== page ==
Tory party donor transferred £1.5million to Prince Andrew's account

One of the Tory party’s biggest donors David Rowland ‘transferred £1.5million to Prince Andrew days after he took out a similar size loan’

  • Prince Andrew, 61, is reported to have taken a loan of £1.5m from David Rowland
  • Businessman Mr Rowland, 76, is a Tory party donor who owns Banque Havilland
  • Money reportedly transferred 11 days after Prince Andrew took out bank loan
  • According to Bloomberg, bank noted loan would ‘open up business with royals’  

A major Tory party donor transferred £1.5million to Prince Andrew just days after he took out a loan from a bank controlled by the Conservative-backer’s family, it has today been reported. 

Businessman David Rowland wired the money to a London bank account held by the Duke of York, a long-term friend, in December 2017, it is claimed.

The account was with Banque Havilland SA – a Luxembourg based private bank owned by Mr Rowland and his family.

According to documents reportedly seen by Bloomberg News, the transfer to Prince Andrew’s account was earmarked as a repayment of a £1.5million loan from Banque Havilland itself.

It is not time Prince Andrew’s relationship with Mr Rowland has been thrust into the spotlight.

The son of a London scrap dealer, Mr Rowland, who has donated more than £6million to the Conservative party, has enjoyed a friendship with the Duke, 61, for many years.

The property mogul, who has amassed a £650million business empire, even visited Balmoral to meet the Queen in the summer of 2010. 

He also reportedly flew to Libya with Andrew in 2011 when the Prince met Colonel Gaddafi.  

Former Tory treasurer David Rowland (pictured) wired the money to a London bank account held by the Duke of York in December 2017, it is claimed

According to Bloomberg, the additional £250,000 borrowed by Prince Andrew (pictured) was earmarked as for ‘general working capital and living expenses’

The loan was, according to Bloomberg, from Banque Havilland (pictured) itself and had been taken out 11 days earlier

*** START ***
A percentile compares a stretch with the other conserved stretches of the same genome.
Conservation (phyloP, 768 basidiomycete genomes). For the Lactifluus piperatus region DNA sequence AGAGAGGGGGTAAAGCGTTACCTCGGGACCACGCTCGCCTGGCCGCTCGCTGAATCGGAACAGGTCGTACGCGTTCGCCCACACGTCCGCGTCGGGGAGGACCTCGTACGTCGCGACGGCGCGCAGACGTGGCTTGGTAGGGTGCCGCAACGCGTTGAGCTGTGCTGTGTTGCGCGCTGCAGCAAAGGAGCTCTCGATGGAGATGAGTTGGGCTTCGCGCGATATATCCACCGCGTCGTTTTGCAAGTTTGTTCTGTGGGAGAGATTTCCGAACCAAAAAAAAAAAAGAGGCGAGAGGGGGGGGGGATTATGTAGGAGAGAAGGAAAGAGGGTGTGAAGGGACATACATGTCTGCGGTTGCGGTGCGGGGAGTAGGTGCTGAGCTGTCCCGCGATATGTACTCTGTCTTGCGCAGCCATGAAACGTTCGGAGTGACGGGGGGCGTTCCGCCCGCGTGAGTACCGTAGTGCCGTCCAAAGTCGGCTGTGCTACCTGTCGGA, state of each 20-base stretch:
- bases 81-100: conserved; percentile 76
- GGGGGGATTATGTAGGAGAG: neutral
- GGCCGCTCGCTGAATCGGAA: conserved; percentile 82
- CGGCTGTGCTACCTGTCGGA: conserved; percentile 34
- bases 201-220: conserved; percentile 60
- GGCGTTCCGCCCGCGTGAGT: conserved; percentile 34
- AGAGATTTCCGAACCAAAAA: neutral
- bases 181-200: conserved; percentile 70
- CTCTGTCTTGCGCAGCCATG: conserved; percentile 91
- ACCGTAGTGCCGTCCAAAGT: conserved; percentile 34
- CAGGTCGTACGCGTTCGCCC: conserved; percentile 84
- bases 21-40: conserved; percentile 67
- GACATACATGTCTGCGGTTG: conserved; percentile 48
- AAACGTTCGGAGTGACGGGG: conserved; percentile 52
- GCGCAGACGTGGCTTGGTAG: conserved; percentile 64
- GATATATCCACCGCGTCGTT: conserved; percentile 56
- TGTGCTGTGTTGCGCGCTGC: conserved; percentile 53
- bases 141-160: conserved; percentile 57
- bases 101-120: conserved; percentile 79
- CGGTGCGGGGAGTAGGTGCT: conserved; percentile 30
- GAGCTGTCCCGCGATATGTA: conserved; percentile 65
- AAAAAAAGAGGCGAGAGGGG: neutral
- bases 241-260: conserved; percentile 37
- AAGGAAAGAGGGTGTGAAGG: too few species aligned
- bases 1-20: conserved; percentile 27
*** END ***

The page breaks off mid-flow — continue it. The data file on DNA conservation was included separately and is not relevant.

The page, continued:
According to Bloomberg, the businessman wired the money to Prince Andrew’s account 11 days after he took it out from the Rowland family owned Banque Havilland.

It was said to be a replacement for a previous £1.25million loan from Banque Havilland and is said to have been extended or increased 10 times since 2015. 

According to Bloomberg, the additional £250,000 borrowed by Prince Andrew was earmarked as for ‘general working capital and living expenses’.

The son of a London scrap dealer who rose to become one of the UK’s wealthiest men: Who is David Rowland? 

According to the Sunday Times Rich List, in 2019 David Rowland (pictured) was worth over £650million. His family set up Banque Hallivand in 2009

The son of a scrap metal from South London, who left school without a single qualification, Mr Rowland is one of the UK’s richest men. 

The property developer made his first million and he floated his company, Fordham, on the Stock Exchange at 23.

At the time he was nicknamed ‘Spotty’ because of his relative youth and lingering acne – and the nickname stuck.

His business activities frequently kept him in the headlines.

He was one of the first financiers to spot the potential money-making value of top soccer clubs, and was the secret figure behind the £800,000 takeover of Edinburgh Hibernian, parent company of Hibs football club in the Scottish capital, in 1987. 

But the deal turned sour when the company went into receivership – after having asked thousands of fans to plough their money into the club.

In addition, he used one of his trusts to buy the upmarket estate agents Chesterton, which later also went into receivership after 200 years of trading.

According to the Sunday Times Rich List, in 2019 he was worth over £650million. His family set up Banque Hallivand in 2009. 

A father-of-eight, he lives at Hallivand Hall on the ‘tax haven’ island of Guernsey. 

In 2005 he invited Prince Andrew to the estate to open a life-size bronze statute of Rowland smoking a cigar.

By the time he was 23, he had made his first million and he floated his company, Fordham, on the Stock Exchange a year later (Pictured: Mr Rowland at 26)

Having built a huge business empire, Mr Rowland was a tax exile for more than 30 years but returned to the UK before the 2010 General Election so he could pump £2.7 million into the Tories’ campaign war chest. 

He ran to become Tory party treasurer later that year, but quit before taking up the post. The move had been heavily criticised before of his previous status as a tax exile. 

Earlier this year he was named as being involved in an alleged global plot to ruin the oil-rich state of Qatar.

Earlier this year it was said by a judge how Mr Rowland would not voluntarily allow access to email accounts that it is claimed could shed light on his bank’s alleged role in a conspiracy by some of the UK’s closest international allies to undermine the Gulf state by manipulating financial markets.